While she was excited to work with elected officials, Leilani does not shy away from sharing her disappointment with the experience.
“One of the biggest things I learned is that some people just aren’t open, especially legislators, to new ideas and aren’t open to anything that isn’t completely set with how they want it to be,” she said. “If they aren’t getting their way, they aren’t willing to compromise, and that really showed me the reality of politics and how much harder I’m going to have to work in my future political career.”
When she wasn’t working with politicians or registering voters, Leilani was educating her fellow Mountain Lions on sustainability through the Green Initiative—which she founded.
Leilani was introduced to the concept of climate change in middle school, at which time she decided not to believe in the idea because “it was scary.” In high school she began to do her own research, and changed her opinion.
“You can’t deny the fact that pollution exists, at least plastic pollution,” Leilani said. “If you just take a second to look along the highway as you’re driving, you’re going to see trash. So our whole focus was just educating people on the different ways they can help the environment in a local setting. One person can make a difference.”
Outside of her political activity, Leilani also found time to volunteer at the Pima Animal Care Center, where she said she helps give animals a chance to find their forever homes.
Despite her numerous efforts Leilani was still connected to Mountain View, a school she said provided the ideal environment for her to succeed as a student.
“It wasn’t perfect, but at the same time I wouldn’t have any complaints...I really liked it,” she said. “There’s the opportunity to challenge yourself and get a more difficult course load, but there’s also regular classes and extracurriculars that are more fun.”
While she excelled at school, Leilani was quick to admit she struggled during the COVID-19 pandemic to stay on top of her assignments. She found solace in video chats with her friends and stayed motivated with their help.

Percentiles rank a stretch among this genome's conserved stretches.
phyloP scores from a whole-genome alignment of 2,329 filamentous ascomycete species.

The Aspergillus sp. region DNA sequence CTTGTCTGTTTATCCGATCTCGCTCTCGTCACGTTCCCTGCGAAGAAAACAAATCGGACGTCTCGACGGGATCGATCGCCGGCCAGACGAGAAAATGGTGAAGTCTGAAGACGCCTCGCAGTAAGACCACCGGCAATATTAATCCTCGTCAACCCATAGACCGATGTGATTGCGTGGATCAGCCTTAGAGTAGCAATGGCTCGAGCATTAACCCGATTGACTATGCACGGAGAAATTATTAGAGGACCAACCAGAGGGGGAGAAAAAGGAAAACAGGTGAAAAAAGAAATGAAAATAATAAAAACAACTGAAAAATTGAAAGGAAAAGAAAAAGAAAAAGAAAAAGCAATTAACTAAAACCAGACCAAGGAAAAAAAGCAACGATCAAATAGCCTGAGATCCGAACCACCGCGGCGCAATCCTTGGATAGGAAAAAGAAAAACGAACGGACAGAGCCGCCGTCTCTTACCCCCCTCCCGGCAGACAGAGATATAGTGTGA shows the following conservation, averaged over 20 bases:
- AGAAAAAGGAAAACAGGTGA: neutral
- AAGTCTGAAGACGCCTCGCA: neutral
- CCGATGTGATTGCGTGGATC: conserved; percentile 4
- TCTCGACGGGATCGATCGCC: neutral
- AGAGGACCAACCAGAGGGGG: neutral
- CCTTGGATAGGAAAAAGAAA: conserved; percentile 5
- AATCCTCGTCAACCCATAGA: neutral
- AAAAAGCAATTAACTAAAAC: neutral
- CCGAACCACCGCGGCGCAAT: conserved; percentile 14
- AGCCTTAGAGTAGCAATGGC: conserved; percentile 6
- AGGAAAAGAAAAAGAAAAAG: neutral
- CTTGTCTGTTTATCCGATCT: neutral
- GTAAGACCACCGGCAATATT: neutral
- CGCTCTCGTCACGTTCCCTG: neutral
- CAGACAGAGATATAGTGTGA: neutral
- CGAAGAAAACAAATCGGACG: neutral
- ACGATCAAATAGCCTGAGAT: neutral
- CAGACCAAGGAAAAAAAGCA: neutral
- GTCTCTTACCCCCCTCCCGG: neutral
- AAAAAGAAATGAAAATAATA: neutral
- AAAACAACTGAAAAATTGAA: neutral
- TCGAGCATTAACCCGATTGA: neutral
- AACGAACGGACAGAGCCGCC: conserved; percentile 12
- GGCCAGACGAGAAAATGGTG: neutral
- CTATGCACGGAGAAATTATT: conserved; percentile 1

When school closures were first announced, Leilani said she was upset about missing senior prom, graduation and other traditions, though she has since found other things to focus on—including writing a speech for the school’s virtual graduation.
Leilani said her speech includes the COVID-19 pandemic and not seeing her friends and classmates, though she also wanted to send her fellow graduates off with a positive message.
“I am so proud of everyone no matter where they ranked, because school doesn’t define someone. Our school system today doesn’t actually highlight everyone’s personal, unique abilities and I’m thankful that somehow I fit the school mold, but I know that not everyone does and that’s not fair...You don’t have to excel in high school to be great.”
Whether she’s walking dogs, studying for Academic Decathlon or signing up voters, Leilani’s father, Lamont, said he is extremely happy for and proud of his daughter for her hard work and sacrifice over the years.
“She’s a very compassionate person,” he said. “Very caring, thinks about others. She’s also very driven and has a strong work ethic...She’s a really wonderful young woman and I’m very proud of her.”
Leilani will attend Northern Arizona University in the fall, and hopes to double major in civil and environmental engineering.